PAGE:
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Resolution

 
 
Dan
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      09-20-2006
Hello,

This may sound like a stupid question:

If I only plan on viewing my photos on my computer desktop (1600x1200),
does it do any good at all to take pictures at any resolution higher
than 1600x1200? If not, my 7.1mp camera may as well be a 2.0mp..

Thanks,
Dan

 
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Bates
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      09-20-2006
Dan wrote:
> Hello,
>
> This may sound like a stupid question:
>
> If I only plan on viewing my photos on my computer desktop (1600x1200),
> does it do any good at all to take pictures at any resolution higher
> than 1600x1200? If not, my 7.1mp camera may as well be a 2.0mp..
>
> Thanks,
> Dan


Hi Dan,

The main advantage that I can think of would be that you cannot be
certain that the composition of the photo that you shoot will be
exactly what you want. As such, you may wish to crop your images to
focus in on a smaller area of the original picture while maintaining
enough resolution to view it full screen. So in that case, a high res
image would still be of use.

I see your point - if on screen viewing is all you are ever going to
use the pictures for - you may not need to shoot at higher res, but I
would be seriously tempted to still shoot at full resolution because a)
you may change your mind down the road or b) you may get an even higher
resolution monitor one day.

Bates....

 
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jeremy
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      09-20-2006
"Dan" <(E-Mail Removed)> wrote in message
news:(E-Mail Removed) ups.com...
>
> If I only plan on viewing my photos on my computer desktop (1600x1200),
> does it do any good at all to take pictures at any resolution higher
> than 1600x1200? If not, my 7.1mp camera may as well be a 2.0mp..
>



You are correct. You do not require a high resolution camera if you intend
to throw away all those pixels and view the images on your screen.

But a 2 MP camera will probably have no advanced features and probably no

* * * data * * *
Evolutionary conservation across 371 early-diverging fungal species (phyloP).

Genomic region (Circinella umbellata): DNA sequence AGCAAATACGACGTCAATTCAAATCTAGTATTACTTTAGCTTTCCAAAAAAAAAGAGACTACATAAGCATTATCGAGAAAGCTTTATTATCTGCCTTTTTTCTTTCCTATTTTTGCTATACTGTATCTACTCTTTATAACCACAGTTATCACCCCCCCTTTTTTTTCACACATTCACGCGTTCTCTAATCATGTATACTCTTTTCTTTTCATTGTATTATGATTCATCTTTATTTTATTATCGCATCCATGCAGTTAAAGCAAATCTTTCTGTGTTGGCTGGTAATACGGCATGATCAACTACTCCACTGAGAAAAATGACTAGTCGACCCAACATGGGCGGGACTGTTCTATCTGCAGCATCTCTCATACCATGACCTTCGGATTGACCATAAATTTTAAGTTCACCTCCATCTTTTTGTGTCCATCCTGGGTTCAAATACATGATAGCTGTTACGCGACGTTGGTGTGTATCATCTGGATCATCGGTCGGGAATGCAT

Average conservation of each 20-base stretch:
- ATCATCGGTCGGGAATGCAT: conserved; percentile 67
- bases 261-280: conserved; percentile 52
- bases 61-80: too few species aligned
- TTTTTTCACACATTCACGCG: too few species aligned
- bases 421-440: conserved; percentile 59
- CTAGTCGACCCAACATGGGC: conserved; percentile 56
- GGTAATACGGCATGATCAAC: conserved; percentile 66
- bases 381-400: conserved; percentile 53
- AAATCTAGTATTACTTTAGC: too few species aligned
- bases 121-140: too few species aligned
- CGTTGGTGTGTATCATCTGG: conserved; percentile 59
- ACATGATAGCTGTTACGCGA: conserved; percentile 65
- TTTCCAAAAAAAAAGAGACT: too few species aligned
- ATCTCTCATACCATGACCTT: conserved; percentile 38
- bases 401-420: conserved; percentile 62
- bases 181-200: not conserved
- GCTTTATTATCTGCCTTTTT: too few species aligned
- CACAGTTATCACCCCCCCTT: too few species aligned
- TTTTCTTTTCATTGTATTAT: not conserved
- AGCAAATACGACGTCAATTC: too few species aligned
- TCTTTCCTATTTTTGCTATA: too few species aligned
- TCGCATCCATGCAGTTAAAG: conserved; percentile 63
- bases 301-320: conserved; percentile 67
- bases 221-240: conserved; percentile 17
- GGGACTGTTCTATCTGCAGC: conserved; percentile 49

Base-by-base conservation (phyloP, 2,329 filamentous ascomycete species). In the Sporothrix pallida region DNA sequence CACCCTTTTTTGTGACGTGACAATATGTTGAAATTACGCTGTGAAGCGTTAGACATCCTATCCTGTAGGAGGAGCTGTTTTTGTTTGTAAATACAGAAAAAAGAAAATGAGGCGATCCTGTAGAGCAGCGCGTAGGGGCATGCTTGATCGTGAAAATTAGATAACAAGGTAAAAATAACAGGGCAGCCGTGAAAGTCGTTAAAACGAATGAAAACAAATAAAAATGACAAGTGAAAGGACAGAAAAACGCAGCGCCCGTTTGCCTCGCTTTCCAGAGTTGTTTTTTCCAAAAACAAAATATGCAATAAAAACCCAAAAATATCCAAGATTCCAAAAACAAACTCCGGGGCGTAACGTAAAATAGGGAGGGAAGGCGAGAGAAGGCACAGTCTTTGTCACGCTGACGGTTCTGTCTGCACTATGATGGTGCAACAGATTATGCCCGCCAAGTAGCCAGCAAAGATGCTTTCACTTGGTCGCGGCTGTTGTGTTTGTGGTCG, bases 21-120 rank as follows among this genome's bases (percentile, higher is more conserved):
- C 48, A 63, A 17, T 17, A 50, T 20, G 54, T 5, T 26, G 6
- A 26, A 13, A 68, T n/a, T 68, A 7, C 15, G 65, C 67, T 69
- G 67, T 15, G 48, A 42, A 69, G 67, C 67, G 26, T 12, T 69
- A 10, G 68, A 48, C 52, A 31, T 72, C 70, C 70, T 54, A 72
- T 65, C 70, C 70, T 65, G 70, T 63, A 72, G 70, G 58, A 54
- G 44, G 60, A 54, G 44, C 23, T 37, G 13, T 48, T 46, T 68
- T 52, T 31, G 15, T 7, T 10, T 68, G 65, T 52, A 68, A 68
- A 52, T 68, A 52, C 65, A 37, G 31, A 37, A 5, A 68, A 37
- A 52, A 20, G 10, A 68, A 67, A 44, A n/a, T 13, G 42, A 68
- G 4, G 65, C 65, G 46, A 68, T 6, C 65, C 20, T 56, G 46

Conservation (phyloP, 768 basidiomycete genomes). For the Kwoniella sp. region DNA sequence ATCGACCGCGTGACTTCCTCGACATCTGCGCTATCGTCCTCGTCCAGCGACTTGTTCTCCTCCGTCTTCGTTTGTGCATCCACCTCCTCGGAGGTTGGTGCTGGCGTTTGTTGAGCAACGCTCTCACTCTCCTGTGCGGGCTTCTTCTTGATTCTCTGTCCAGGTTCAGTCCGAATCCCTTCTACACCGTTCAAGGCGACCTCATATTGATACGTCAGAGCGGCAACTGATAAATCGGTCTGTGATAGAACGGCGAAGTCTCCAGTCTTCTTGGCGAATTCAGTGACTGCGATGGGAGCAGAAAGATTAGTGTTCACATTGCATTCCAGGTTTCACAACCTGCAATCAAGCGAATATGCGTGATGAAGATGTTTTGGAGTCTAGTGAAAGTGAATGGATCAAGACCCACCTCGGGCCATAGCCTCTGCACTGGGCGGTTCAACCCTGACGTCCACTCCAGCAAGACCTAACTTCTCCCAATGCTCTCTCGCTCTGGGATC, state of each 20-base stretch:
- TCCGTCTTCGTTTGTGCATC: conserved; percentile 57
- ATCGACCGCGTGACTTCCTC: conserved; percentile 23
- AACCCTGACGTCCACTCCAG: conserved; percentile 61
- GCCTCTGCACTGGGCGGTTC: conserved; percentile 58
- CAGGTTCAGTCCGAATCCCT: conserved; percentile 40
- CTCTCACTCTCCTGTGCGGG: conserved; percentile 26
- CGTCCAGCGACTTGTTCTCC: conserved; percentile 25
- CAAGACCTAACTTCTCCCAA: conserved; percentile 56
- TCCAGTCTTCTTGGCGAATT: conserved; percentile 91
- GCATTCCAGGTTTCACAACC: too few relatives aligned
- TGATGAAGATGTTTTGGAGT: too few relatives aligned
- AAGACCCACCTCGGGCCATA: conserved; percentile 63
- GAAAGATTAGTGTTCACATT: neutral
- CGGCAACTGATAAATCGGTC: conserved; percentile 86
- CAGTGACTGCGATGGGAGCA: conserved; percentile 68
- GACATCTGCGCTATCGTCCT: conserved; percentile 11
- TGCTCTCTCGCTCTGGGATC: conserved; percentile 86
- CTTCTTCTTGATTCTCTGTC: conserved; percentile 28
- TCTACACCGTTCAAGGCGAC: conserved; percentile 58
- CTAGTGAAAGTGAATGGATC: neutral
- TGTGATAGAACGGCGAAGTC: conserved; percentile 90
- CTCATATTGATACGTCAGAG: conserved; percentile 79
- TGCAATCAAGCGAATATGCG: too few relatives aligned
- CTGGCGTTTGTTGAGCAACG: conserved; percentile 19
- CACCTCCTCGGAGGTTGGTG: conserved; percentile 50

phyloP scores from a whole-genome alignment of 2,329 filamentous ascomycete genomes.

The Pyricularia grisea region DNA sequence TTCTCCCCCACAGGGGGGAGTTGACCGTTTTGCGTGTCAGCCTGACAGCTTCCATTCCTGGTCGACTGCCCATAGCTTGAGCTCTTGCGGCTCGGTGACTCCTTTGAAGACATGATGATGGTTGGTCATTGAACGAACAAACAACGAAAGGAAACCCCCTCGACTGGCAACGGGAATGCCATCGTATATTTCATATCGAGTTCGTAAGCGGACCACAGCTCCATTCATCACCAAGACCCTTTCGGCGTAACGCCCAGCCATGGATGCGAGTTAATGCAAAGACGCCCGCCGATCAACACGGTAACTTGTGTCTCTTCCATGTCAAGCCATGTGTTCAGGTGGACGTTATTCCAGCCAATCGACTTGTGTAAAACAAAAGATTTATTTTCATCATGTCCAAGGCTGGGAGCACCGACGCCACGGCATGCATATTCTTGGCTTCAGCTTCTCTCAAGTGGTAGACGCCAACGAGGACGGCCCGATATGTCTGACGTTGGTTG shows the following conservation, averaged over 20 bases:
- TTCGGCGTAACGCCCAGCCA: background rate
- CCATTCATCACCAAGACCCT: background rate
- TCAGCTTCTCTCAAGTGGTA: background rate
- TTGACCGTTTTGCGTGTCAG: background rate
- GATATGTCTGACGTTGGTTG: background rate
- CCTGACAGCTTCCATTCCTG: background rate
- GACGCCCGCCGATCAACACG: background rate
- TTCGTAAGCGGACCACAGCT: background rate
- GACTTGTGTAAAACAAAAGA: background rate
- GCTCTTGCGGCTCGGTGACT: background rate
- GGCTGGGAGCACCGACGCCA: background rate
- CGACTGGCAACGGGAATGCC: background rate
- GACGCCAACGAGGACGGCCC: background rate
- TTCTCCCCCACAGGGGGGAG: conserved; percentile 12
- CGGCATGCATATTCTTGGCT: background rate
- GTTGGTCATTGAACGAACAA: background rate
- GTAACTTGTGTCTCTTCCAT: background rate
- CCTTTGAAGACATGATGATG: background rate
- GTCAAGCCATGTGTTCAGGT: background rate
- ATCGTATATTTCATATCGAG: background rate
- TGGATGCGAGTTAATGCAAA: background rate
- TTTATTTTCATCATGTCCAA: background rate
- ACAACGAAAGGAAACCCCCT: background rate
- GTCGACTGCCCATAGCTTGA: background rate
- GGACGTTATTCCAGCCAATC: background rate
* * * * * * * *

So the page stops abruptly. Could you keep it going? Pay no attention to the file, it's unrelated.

optical zoom lens (they did back in 2000, when 2 MP was the state of the
art, but anything in that megapixel range now is just a toy).

Also, if you take a photo that you ultimately want to enlarge into a print,
you will have compromised the image by using a very low-resolution camera.

You are probably better off going with whatever middle-of-the-road camera is
currently in vogue, and if you have more megapixels than you really need,
just live with it.


 
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Ben Brugman
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      09-20-2006

"Dan" <(E-Mail Removed)> schreef in bericht
news:(E-Mail Removed) ups.com...
> Hello,
>
> This may sound like a stupid question:
>
> If I only plan on viewing my photos on my computer desktop (1600x1200),
> does it do any good at all to take pictures at any resolution higher
> than 1600x1200? If not, my 7.1mp camera may as well be a 2.0mp..
>
> Thanks,
> Dan
>


No a 7.1 mp camera is better than a 2.0 mp camera. The 7.1 mp camera
had 1.77 mp red, 1.77 mp blue and 3.55 mp green sensors.
So suppose you have a red only picture. On the 2.0 mp camera then you
have the resolution of a .5 mp red only camera. With the 7.1 mp camera,
you have the resolution of a 1.77mp red only camera.
So the 7.1 mp camera has an advantage over a 2 mp camera even
scaled down to the screen resolution of 1600x1200.
(The screen has 1600 x 1200 red pixels, this depends a bit on the type of
screen, crt's do not have actual pixels, but dot's which are not alligned to
pixels.
TFT screens have 'pixels'.).

But if you use a viewer like
http://www.faststone.org/FSViewerDetail.htm

then you will often be tempted to zoom in on the picture. (With the
FSViewer is in full screen view mode this is only a click away).
I do recommend the FSViewer for it's superiour viewing capabilities.
This makes your 7.1 mp camera more valuable as well.

Good luck,
Ben





 
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Pat
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      09-20-2006

Dan wrote:
> Hello,
>
> This may sound like a stupid question:
>
> If I only plan on viewing my photos on my computer desktop (1600x1200),
> does it do any good at all to take pictures at any resolution higher
> than 1600x1200? If not, my 7.1mp camera may as well be a 2.0mp..
>
> Thanks,
> Dan


Your point is well taken. The primary advantage to you, of the larger
size, is when someone comes into your home/office and says "wow, what a
great picture, can you print a copy for me?".